Thursday, January 19, 2012

Crisscrossing the Internet

Playing online with the crazy robots, I held:
A K Q J 8 J 8 6 A 7 5 2 7.

Partner opened 1NT -- what would you do? In robot-land, you always have the best hand. Therefore, you know North holds exactly 15 high-card points, so slam would be dicey at best (a combined 30 HCP). I raised to 3NT, ending the auction.

The robots often do things that humans think are crazy. Recently, I led a club from Q 8 7 2. Dummy had the stiff 10. My robot partner held J-9-X-X didn't cover and declarer won three tricks with A-K-X-X opposite a singleton 10.

But the bots do good things, too, as you are about to see. Here are all four hands:

East led a low spade. North won with my ace and played five rounds of the suit. West discarded two clubs and two diamonds. Declarer continued by running the club suit. After two rounds, this was the position:

On the next-to-last club, dummy and West discarded a diamond. On the last club, dummy threw a diamond (baring the ace), but what could West play? If he discarded a diamond, North can play a diamond to the ace, cross back to his A to cash his good J. So, West was forced to discard a heart. Now it was easy for declarer to play the A and another, setting up dummy's jack. The crazy robot had executed a variation of that rare bird, a criss-cross squeeze!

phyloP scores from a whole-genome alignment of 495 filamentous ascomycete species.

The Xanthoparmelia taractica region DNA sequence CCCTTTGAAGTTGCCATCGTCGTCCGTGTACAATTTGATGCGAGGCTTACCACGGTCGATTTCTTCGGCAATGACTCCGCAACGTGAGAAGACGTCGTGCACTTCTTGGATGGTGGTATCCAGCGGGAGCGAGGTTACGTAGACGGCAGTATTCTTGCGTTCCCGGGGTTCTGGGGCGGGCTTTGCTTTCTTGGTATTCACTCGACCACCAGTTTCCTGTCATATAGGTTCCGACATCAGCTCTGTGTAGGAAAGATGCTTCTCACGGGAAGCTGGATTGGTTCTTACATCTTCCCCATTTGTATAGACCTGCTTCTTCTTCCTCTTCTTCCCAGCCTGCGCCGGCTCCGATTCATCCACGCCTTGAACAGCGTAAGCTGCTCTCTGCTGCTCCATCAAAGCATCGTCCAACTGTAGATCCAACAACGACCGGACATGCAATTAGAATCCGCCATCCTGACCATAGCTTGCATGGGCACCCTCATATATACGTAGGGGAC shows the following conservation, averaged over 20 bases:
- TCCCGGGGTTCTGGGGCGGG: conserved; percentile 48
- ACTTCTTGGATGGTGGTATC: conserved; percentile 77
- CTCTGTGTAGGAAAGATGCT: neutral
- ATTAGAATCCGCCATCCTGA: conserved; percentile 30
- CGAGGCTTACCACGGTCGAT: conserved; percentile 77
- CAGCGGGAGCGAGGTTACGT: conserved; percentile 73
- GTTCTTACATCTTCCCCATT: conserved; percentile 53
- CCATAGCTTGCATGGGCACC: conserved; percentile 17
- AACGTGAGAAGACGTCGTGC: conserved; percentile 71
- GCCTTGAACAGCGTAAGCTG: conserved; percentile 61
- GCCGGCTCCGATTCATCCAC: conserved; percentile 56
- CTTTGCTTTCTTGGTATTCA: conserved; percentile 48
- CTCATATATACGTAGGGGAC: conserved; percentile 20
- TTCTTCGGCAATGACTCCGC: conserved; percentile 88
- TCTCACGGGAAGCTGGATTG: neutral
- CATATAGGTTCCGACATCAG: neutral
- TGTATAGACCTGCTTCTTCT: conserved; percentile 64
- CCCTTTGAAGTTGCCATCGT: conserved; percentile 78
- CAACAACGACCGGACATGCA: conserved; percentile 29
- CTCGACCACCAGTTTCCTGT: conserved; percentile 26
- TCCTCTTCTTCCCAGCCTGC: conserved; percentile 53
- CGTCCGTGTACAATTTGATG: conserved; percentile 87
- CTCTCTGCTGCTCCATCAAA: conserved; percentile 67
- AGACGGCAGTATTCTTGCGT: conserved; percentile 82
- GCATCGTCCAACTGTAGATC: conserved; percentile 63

I put the deal in Deep Finesse and it said declarer had to play it basically the way it did (although it could run clubs first). DF also says that a diamond lead will hold it to five. A heart lead will hold it also, but only if the 10 or 9 is led. A low heart won't work.

If squeezes fascinate you, check out Bridge Squeezes Complete, written by Clyde Love and edited by Linda Lee and Julian Pottage at Masterpoint Press. It's also available as an e-book.


  1. On a low heart lead declarer can play the 8 and duck West's honor--now there is a simple positional red-suit squeeze at the end, since West can't continue hearts safely.

    Looks like you should have been in 6 spades; 6nt is not exactly a high-percentage contract!

  2. @Patrick: yes, it makes 6S and I got a slightly below-average board. Ten pairs bid the slam.